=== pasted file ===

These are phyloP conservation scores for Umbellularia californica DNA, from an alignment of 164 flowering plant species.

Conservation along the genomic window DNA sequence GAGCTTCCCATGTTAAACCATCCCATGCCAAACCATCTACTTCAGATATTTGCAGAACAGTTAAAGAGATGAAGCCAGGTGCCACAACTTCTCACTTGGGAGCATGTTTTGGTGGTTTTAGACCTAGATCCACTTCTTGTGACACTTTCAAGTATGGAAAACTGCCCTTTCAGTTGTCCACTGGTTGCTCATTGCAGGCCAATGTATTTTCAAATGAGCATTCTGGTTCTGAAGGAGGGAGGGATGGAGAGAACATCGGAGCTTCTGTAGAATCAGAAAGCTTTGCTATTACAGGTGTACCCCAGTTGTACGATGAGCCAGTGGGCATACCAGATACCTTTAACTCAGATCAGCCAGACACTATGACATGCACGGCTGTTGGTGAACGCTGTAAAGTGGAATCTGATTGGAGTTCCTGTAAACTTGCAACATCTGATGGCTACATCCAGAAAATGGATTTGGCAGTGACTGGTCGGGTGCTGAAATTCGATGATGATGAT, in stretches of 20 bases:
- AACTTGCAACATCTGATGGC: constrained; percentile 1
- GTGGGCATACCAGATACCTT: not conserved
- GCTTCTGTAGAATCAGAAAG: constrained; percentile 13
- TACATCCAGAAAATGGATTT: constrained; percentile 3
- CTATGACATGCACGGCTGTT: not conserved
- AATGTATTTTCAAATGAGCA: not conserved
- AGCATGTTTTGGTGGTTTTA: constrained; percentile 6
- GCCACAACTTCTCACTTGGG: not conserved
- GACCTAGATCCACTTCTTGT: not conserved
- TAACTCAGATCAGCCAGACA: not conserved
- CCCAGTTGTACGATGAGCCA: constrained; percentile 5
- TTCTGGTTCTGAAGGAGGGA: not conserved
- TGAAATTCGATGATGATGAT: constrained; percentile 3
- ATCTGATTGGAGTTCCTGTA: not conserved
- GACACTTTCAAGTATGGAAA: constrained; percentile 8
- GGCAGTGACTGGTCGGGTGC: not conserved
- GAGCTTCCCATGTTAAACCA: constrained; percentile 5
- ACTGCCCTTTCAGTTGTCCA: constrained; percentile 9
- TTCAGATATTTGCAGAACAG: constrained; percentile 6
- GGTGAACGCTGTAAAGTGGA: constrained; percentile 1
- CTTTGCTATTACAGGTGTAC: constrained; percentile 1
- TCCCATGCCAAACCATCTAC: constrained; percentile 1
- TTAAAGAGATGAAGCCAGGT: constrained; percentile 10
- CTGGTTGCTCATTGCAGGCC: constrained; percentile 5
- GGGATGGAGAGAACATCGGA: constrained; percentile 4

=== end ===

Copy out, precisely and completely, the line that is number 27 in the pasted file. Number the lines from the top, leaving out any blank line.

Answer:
- GGGATGGAGAGAACATCGGA: constrained; percentile 4